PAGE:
Family enjoying remortgaged house

This family can stay carefree, as they remortgaged before their current deal expired.

When should I not remortgage?

Knowing when to remortgage can be hard, especially if you aren’t sure it’s right for you. Here are some situations where switching up your mortgage might be a bad idea…

Your mortgage debt is small

Once your mortgage loan has fallen to a certain amount it is best not to remortgage. This is because you are less likely to make a saving due to the remortgage fees you will need to pay.

Your early repayment charge is large

Coming out of your current mortgage deal early can come with a large repayment charge, making you rethink your decisions. Occasionally, lenders may waive this charge if you are staying with them, but it is always best to check. A product transfer could be a better option, this means staying with your current lender but changing to a deal that’s right for you.

You have little equity or your home value has decreased

If you currently owe more than your property is worth, also known as negative equity, then it can be hard to remortgage your house. We aren’t saying this is impossible, as everyone’s circumstances are different, so it’s always worth speaking with your mortgage adviser to consider all options and have access to a wide variety of lenders.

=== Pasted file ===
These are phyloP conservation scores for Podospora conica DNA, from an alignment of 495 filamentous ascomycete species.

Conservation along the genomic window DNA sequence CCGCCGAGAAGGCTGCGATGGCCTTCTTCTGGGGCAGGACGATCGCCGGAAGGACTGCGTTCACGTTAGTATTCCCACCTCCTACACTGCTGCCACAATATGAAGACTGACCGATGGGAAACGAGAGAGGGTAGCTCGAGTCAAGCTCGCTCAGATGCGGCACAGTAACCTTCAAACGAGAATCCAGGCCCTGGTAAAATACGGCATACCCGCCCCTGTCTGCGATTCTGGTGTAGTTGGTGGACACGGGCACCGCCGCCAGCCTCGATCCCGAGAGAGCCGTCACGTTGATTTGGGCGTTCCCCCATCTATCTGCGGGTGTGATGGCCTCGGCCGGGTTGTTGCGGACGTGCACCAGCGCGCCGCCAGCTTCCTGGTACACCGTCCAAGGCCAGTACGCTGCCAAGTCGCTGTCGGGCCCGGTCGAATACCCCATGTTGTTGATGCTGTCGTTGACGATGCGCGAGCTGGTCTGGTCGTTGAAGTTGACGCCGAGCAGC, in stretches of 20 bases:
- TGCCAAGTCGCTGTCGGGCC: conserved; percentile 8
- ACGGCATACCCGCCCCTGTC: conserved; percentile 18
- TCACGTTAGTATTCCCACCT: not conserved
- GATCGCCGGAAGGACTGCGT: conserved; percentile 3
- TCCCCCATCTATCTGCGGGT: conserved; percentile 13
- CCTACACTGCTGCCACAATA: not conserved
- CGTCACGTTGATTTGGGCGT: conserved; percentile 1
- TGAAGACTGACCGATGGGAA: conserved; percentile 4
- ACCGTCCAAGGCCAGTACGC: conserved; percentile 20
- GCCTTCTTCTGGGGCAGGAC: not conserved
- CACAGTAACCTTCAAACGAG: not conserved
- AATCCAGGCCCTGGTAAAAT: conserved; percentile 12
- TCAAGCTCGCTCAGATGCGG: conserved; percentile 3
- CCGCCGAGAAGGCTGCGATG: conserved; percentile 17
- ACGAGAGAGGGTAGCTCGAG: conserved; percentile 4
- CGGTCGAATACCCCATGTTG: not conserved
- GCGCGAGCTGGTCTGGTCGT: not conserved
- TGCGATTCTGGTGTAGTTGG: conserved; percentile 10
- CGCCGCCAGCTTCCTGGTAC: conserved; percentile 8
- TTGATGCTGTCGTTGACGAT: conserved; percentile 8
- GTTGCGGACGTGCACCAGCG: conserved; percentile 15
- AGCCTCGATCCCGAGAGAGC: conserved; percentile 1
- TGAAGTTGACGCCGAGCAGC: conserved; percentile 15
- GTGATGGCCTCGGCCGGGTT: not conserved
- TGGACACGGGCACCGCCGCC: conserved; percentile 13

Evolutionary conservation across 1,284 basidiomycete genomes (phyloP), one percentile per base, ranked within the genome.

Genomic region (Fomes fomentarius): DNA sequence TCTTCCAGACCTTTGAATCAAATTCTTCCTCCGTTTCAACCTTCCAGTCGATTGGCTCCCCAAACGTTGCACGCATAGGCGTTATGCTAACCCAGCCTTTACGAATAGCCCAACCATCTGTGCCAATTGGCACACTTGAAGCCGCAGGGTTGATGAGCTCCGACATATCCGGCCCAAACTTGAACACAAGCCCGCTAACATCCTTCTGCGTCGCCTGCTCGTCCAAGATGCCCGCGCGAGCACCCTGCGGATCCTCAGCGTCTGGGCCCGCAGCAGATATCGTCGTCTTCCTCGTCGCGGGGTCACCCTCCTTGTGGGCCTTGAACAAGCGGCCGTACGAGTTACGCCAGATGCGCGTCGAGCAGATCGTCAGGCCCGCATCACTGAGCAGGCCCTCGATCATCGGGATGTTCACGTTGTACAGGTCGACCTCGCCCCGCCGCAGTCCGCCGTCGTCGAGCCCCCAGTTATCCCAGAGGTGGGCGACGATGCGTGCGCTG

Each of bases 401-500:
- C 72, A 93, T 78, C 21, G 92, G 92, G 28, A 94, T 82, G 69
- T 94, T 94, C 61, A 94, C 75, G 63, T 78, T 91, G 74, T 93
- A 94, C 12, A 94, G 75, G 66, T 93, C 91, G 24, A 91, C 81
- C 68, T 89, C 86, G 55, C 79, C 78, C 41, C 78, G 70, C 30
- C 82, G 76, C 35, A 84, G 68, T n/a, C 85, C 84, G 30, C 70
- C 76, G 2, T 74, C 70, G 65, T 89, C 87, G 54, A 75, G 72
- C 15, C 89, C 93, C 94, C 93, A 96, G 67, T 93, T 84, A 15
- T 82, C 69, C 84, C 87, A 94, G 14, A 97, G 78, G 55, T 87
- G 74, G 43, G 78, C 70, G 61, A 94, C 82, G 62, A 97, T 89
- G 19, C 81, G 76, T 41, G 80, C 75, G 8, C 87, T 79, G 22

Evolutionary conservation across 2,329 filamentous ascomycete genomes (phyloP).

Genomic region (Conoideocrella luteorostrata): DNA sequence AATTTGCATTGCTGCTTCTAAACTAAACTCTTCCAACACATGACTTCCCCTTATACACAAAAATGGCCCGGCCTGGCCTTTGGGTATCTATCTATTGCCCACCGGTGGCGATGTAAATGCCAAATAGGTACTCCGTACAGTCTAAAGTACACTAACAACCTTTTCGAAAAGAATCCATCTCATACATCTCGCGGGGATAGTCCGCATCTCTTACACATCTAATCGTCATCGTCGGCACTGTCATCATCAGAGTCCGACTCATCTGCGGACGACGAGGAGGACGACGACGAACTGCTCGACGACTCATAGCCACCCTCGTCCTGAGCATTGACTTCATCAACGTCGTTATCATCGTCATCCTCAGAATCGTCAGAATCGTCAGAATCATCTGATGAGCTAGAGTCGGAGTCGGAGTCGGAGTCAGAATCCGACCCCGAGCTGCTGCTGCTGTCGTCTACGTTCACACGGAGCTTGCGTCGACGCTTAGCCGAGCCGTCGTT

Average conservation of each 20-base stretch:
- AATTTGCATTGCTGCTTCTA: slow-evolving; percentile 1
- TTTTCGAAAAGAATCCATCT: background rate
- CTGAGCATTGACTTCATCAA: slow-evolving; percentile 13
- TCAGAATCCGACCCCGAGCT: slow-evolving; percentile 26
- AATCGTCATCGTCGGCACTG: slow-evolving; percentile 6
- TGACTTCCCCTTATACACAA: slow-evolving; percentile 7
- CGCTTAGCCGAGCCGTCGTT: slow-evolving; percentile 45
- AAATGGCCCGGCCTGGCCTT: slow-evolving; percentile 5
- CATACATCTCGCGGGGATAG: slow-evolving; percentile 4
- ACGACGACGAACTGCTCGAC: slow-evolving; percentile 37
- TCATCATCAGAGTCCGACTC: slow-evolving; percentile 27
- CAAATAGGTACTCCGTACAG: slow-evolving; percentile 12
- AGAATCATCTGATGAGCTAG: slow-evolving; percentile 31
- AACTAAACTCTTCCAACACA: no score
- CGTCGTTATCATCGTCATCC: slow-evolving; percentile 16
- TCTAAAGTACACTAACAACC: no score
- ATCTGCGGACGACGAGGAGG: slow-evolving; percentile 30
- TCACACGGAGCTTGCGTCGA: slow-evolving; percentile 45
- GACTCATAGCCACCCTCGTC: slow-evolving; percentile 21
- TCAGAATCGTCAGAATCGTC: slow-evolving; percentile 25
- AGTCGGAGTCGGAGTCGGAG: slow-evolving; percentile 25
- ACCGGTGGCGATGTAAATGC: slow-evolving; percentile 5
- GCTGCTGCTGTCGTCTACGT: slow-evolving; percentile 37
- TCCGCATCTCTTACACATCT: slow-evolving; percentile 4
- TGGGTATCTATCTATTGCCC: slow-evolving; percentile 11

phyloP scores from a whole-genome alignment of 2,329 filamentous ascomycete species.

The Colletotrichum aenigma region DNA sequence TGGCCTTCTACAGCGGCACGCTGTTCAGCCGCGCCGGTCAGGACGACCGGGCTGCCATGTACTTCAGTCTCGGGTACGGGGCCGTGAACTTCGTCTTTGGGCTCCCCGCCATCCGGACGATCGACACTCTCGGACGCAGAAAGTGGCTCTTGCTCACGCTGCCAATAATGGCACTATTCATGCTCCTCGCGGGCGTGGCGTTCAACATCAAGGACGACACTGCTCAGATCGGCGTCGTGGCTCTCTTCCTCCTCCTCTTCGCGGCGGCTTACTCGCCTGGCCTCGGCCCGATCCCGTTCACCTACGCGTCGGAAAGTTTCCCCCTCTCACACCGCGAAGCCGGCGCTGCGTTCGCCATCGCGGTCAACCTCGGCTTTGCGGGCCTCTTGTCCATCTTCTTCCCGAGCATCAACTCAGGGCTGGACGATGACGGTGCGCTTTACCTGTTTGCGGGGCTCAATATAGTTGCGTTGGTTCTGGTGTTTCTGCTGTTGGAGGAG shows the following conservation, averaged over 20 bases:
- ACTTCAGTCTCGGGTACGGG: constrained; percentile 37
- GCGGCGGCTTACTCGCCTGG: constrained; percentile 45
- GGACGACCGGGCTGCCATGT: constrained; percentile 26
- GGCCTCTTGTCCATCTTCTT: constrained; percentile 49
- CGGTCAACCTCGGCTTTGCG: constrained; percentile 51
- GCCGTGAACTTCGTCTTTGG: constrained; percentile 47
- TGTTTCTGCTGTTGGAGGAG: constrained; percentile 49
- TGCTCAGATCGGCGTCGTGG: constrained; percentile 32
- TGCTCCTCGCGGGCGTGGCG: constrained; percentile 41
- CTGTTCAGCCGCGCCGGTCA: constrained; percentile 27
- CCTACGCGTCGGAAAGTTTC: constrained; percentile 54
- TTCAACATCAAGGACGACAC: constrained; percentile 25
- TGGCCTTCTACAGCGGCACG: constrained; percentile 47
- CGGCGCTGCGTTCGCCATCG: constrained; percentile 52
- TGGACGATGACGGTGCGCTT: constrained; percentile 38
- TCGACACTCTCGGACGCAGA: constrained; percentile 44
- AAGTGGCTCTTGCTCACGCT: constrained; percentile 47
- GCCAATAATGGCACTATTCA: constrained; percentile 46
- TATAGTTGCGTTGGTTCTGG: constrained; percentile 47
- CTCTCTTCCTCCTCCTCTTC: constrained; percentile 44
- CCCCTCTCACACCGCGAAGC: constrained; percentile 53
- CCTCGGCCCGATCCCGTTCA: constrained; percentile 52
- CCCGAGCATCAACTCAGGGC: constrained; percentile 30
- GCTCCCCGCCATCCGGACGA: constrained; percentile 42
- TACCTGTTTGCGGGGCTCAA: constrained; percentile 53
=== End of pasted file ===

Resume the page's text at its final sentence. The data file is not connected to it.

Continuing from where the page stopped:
How to find the right mortgage?

Here are our top tips for finding the right mortgage for your circumstances:

  • Give yourself time to research the market
  • Don’t stick with your lender just because it's easier, we know it can feel like a chore!
  • Use a broker and shop around for the best options. We have access to deals that aren’t available on the high street and can ensure the deal is right for you
  • Don’t try to guess your property value
  • Prepare your paperwork (it takes time!)
  • Don’t forget the associated fees

Whether you want to get a better deal or release equity from your home, a remortgage could be just the answer. However, before making your final decision, it is best to think about all the pros and cons.

Get in touch with our team to explore your mortgage options. We work with over 400 lenders to find the right finance solutions for your home.

  • Think carefully before securing other debts against your home. Your home may be repossessed if you do not keep up repayments on your mortgage.
  • You may have to pay an early repayment charge to your existing lender if you remortgage.
  • Your home may be repossessed if you do not keep up repayments on a mortgage or any other debt secured on it.
  • There may be a fee for mortgage advice. The actual amount you pay will depend upon your circumstances. The fee is up to 1%, but a typical fee is £495.